Notable exclusions: Steel from Argentina, Australia, Brazil, and South Korea (Argentina, Brazil and South Korea are limited by import quotas); aluminum from Argentina and Australia (Argentina limited by quota). Under NAFTA, Canadian and Mexican materials were exempt until May 31, 2018.
    Impact on our industry: Many U.S. manufacturers tell BRAIN that material costs — even for U.S. made steel and aluminum - have increased significantly. This put them at a disadvantage relative to foreign manufacturers, because only the materials, not completed products, are subject to this tariff. Some U.S. manufacturers favored an increase in tariffs on completed products because it helped reduce that disparity. 
    Status: Mexico and Canada continue to negotiate new trade agreements in hopes of eliminating the tariffs; with a Canada/US deal announced on May 17. The EU and the U.S. also continue to negotiate on this and other trade issues.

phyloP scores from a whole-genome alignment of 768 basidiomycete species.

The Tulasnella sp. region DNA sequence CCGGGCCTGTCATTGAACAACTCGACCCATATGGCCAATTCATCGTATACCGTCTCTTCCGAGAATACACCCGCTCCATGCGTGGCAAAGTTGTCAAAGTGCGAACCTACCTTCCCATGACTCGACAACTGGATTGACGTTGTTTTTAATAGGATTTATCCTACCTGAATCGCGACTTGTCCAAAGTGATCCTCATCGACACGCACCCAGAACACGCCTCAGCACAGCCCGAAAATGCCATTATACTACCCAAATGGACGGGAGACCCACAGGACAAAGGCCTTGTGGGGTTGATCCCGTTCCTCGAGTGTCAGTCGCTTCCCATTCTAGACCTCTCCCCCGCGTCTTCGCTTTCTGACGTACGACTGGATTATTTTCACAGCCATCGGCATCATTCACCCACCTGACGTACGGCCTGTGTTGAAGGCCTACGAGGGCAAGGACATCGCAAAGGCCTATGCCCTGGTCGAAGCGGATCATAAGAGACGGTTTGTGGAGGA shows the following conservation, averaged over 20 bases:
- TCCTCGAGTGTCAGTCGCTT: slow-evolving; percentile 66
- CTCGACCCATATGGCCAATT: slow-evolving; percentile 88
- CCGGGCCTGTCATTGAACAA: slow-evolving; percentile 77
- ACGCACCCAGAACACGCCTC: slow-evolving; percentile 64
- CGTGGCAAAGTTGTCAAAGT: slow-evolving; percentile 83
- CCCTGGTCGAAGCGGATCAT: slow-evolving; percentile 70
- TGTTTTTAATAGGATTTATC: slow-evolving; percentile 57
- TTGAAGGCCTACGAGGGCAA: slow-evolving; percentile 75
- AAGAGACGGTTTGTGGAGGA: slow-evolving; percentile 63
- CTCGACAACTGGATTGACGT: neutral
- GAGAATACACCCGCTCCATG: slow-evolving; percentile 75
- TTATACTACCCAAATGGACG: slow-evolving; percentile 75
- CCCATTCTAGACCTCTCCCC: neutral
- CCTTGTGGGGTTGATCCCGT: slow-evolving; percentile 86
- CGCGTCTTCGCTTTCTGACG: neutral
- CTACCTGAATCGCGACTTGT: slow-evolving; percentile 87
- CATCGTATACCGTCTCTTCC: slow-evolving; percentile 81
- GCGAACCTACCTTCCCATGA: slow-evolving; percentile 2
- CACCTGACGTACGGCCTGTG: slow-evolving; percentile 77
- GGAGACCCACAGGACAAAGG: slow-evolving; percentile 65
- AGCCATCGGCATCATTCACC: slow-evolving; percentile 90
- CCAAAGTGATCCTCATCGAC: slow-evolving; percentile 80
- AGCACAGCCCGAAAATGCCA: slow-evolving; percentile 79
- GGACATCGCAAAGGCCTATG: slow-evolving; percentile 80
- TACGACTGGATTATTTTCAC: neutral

Retaliation: Canada, Mexico, and the European Union each enacted retaliatory measures.

    Section 301, List 1 (GPS and bearings)

    Applies to: U.S. imports of a wide array of Chinese products, including GPS bike computers and ball bearings
    Rate: 25%
    Previous tariffs: GPS: 0%; Bearings: 4-10% depending on type.
    Date proposed: April 6, 2018
    Date enacted: July 6, 2018
    Type of tariff: Section 301 (More on Section 301 on the USTR website)
    Annual import value of all List 1 products, 2018: List 1 represented $34 billion in imports, out of an original proposal of $50 billion. List 2 (below) made up the $16 billion difference.

    Impact on our industry: Caused some GPS makers to move production out of China, usually to Taiwan. Raised costs of U.S.-made components that include Chinese-made bearings, and replacement bearings. Caused some bearing suppliers to move production or assembly out of China.
    Retaliation: China announced its own list of U.S. goods subject to new tariffs.
    Status: Still in place.

    Section 301, List 2 (Chinese e-bikes and motors)

    Applies to: An array of Chinese products, including e-bikes and e-bike motors.
    Tariff rate: 25%
    Previous tariff on e-bikes: 0%
    Type of tariff: Section 301